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€3.1bn deal was 'positive' for Ireland, says Moody's

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The rating would likely be cut to Aa1 from Aaa if an agreement was not reached, Moody's said in a statement.

The rating would likely be cut to Aa1 from Aaa if an agreement was not reached, Moody's said in a statement.

The rating would likely be cut to Aa1 from Aaa if an agreement was not reached, Moody's said in a statement.

RATINGS agency Moody's yesterday said last week's solution to a €3.1bn payment owed to the former Anglo Irish Bank was a "credit positive" for Ireland, but a "credit negative" for the bank.

The comments came as the National Treasury Management Agency issued Irish Bank Resolution Corporation (formerly Anglo) with a sovereign bond worth €3.1bn yesterday morning.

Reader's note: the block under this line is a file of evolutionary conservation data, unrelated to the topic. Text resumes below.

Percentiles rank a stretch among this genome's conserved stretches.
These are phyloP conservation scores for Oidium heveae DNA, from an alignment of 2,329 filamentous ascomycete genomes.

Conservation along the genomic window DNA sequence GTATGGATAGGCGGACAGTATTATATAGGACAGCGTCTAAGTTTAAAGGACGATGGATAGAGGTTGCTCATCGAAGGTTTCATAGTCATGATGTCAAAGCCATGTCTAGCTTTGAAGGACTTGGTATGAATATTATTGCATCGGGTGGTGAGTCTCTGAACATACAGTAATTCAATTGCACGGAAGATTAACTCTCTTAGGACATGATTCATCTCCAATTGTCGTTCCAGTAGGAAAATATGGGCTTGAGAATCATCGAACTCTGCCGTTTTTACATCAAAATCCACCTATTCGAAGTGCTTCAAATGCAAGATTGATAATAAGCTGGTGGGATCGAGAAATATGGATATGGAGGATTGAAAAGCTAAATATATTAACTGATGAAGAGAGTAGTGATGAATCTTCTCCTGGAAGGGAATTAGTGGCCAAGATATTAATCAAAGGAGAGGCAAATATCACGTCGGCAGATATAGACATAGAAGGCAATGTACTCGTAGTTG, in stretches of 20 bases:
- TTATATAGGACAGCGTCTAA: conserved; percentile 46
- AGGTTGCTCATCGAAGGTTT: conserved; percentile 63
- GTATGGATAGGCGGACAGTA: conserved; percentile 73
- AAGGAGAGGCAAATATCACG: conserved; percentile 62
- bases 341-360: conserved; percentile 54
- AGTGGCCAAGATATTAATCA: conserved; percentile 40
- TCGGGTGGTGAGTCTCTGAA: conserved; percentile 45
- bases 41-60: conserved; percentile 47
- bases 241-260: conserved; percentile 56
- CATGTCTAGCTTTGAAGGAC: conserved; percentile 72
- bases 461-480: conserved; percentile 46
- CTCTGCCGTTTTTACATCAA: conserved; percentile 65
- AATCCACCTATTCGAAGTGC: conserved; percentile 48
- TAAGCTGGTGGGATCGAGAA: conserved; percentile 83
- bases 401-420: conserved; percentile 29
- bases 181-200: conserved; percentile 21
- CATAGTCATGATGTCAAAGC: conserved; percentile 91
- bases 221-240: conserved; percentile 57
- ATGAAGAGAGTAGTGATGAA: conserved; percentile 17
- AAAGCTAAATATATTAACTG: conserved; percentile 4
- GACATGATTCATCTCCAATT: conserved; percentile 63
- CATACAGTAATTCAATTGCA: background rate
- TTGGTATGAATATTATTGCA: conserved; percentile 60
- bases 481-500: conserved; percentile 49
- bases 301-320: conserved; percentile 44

Moody's said the agreement to pay IBRC with a bond rather than in cash was positive for the country as it "reduces Ireland's gross borrowing requirements in 2012".

"The transaction is credit negative for IBRC because it will not directly receive the €3.1bn of cash," it added.

IBRC will turn the bond into cash using a one-year 'repo' deal with Bank of Ireland.

Moody's points out that IBRC will have to repay the cash to BOI at the end of that year unless a broader deal on Ireland's bank debt has been done by then.

"Given Ireland's goodwill among European institutions and because of its compliance with fiscal targets, we expect a more comprehensive restructuring of the promissory notes (IOUs) later this year," the ratings agency added.

Irish Independent